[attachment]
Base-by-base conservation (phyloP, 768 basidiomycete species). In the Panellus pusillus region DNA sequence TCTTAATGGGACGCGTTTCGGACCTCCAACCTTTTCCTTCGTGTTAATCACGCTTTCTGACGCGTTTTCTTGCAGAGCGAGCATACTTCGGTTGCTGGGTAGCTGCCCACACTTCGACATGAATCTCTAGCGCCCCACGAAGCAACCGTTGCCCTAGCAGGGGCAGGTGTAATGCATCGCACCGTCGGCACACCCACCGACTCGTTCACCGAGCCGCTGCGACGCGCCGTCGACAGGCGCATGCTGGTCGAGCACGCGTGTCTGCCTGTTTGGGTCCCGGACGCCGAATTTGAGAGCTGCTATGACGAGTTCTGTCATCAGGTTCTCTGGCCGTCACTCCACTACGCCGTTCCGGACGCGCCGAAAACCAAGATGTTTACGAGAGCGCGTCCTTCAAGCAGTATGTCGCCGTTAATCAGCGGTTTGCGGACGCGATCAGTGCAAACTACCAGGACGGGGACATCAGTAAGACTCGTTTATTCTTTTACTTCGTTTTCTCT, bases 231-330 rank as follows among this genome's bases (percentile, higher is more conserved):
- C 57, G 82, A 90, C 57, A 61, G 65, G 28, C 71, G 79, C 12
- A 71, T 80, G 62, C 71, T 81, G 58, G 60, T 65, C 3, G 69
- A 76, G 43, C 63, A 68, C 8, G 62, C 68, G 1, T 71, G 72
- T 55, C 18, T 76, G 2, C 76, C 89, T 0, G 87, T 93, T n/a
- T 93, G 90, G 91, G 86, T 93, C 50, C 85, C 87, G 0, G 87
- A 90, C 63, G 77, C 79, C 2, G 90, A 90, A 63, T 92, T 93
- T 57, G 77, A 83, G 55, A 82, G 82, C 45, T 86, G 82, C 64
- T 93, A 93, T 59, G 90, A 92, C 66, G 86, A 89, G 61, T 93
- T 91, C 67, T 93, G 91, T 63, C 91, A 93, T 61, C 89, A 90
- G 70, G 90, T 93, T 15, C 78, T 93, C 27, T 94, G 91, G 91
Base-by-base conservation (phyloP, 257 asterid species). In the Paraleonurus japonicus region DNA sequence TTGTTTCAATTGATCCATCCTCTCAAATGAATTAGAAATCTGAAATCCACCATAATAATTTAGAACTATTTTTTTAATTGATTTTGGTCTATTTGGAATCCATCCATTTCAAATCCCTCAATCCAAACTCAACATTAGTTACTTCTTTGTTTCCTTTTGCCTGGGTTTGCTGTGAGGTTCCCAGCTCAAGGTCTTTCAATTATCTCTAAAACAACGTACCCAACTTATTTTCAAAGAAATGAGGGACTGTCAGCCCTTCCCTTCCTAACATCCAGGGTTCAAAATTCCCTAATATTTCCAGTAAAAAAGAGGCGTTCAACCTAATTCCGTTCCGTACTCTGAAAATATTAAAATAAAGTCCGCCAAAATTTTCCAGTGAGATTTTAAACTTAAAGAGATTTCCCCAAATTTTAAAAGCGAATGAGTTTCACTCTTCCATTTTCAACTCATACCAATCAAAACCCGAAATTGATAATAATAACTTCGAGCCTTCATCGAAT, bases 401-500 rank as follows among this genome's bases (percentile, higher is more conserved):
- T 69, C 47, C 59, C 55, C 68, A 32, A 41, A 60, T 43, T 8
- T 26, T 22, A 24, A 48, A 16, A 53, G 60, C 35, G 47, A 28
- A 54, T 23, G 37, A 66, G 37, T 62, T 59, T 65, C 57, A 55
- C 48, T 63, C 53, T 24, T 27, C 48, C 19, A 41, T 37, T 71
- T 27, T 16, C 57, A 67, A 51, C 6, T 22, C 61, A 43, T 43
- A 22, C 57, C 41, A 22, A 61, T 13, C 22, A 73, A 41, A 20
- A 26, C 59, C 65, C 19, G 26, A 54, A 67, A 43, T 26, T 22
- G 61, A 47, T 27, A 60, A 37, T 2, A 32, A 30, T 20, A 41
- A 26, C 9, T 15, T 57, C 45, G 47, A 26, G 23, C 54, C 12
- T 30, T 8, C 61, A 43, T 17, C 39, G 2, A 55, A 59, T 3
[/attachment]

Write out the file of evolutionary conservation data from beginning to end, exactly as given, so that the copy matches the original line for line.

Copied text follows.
Base-by-base conservation (phyloP, 768 basidiomycete species). In the Panellus pusillus region DNA sequence TCTTAATGGGACGCGTTTCGGACCTCCAACCTTTTCCTTCGTGTTAATCACGCTTTCTGACGCGTTTTCTTGCAGAGCGAGCATACTTCGGTTGCTGGGTAGCTGCCCACACTTCGACATGAATCTCTAGCGCCCCACGAAGCAACCGTTGCCCTAGCAGGGGCAGGTGTAATGCATCGCACCGTCGGCACACCCACCGACTCGTTCACCGAGCCGCTGCGACGCGCCGTCGACAGGCGCATGCTGGTCGAGCACGCGTGTCTGCCTGTTTGGGTCCCGGACGCCGAATTTGAGAGCTGCTATGACGAGTTCTGTCATCAGGTTCTCTGGCCGTCACTCCACTACGCCGTTCCGGACGCGCCGAAAACCAAGATGTTTACGAGAGCGCGTCCTTCAAGCAGTATGTCGCCGTTAATCAGCGGTTTGCGGACGCGATCAGTGCAAACTACCAGGACGGGGACATCAGTAAGACTCGTTTATTCTTTTACTTCGTTTTCTCT, bases 231-330 rank as follows among this genome's bases (percentile, higher is more conserved):
- C 57, G 82, A 90, C 57, A 61, G 65, G 28, C 71, G 79, C 12
- A 71, T 80, G 62, C 71, T 81, G 58, G 60, T 65, C 3, G 69
- A 76, G 43, C 63, A 68, C 8, G 62, C 68, G 1, T 71, G 72
- T 55, C 18, T 76, G 2, C 76, C 89, T 0, G 87, T 93, T n/a
- T 93, G 90, G 91, G 86, T 93, C 50, C 85, C 87, G 0, G 87
- A 90, C 63, G 77, C 79, C 2, G 90, A 90, A 63, T 92, T 93
- T 57, G 77, A 83, G 55, A 82, G 82, C 45, T 86, G 82, C 64
- T 93, A 93, T 59, G 90, A 92, C 66, G 86, A 89, G 61, T 93
- T 91, C 67, T 93, G 91, T 63, C 91, A 93, T 61, C 89, A 90
- G 70, G 90, T 93, T 15, C 78, T 93, C 27, T 94, G 91, G 91
Base-by-base conservation (phyloP, 257 asterid species). In the Paraleonurus japonicus region DNA sequence TTGTTTCAATTGATCCATCCTCTCAAATGAATTAGAAATCTGAAATCCACCATAATAATTTAGAACTATTTTTTTAATTGATTTTGGTCTATTTGGAATCCATCCATTTCAAATCCCTCAATCCAAACTCAACATTAGTTACTTCTTTGTTTCCTTTTGCCTGGGTTTGCTGTGAGGTTCCCAGCTCAAGGTCTTTCAATTATCTCTAAAACAACGTACCCAACTTATTTTCAAAGAAATGAGGGACTGTCAGCCCTTCCCTTCCTAACATCCAGGGTTCAAAATTCCCTAATATTTCCAGTAAAAAAGAGGCGTTCAACCTAATTCCGTTCCGTACTCTGAAAATATTAAAATAAAGTCCGCCAAAATTTTCCAGTGAGATTTTAAACTTAAAGAGATTTCCCCAAATTTTAAAAGCGAATGAGTTTCACTCTTCCATTTTCAACTCATACCAATCAAAACCCGAAATTGATAATAATAACTTCGAGCCTTCATCGAAT, bases 401-500 rank as follows among this genome's bases (percentile, higher is more conserved):
- T 69, C 47, C 59, C 55, C 68, A 32, A 41, A 60, T 43, T 8
- T 26, T 22, A 24, A 48, A 16, A 53, G 60, C 35, G 47, A 28
- A 54, T 23, G 37, A 66, G 37, T 62, T 59, T 65, C 57, A 55
- C 48, T 63, C 53, T 24, T 27, C 48, C 19, A 41, T 37, T 71
- T 27, T 16, C 57, A 67, A 51, C 6, T 22, C 61, A 43, T 43
- A 22, C 57, C 41, A 22, A 61, T 13, C 22, A 73, A 41, A 20
- A 26, C 59, C 65, C 19, G 26, A 54, A 67, A 43, T 26, T 22
- G 61, A 47, T 27, A 60, A 37, T 2, A 32, A 30, T 20, A 41
- A 26, C 9, T 15, T 57, C 45, G 47, A 26, G 23, C 54, C 12
- T 30, T 8, C 61, A 43, T 17, C 39, G 2, A 55, A 59, T 3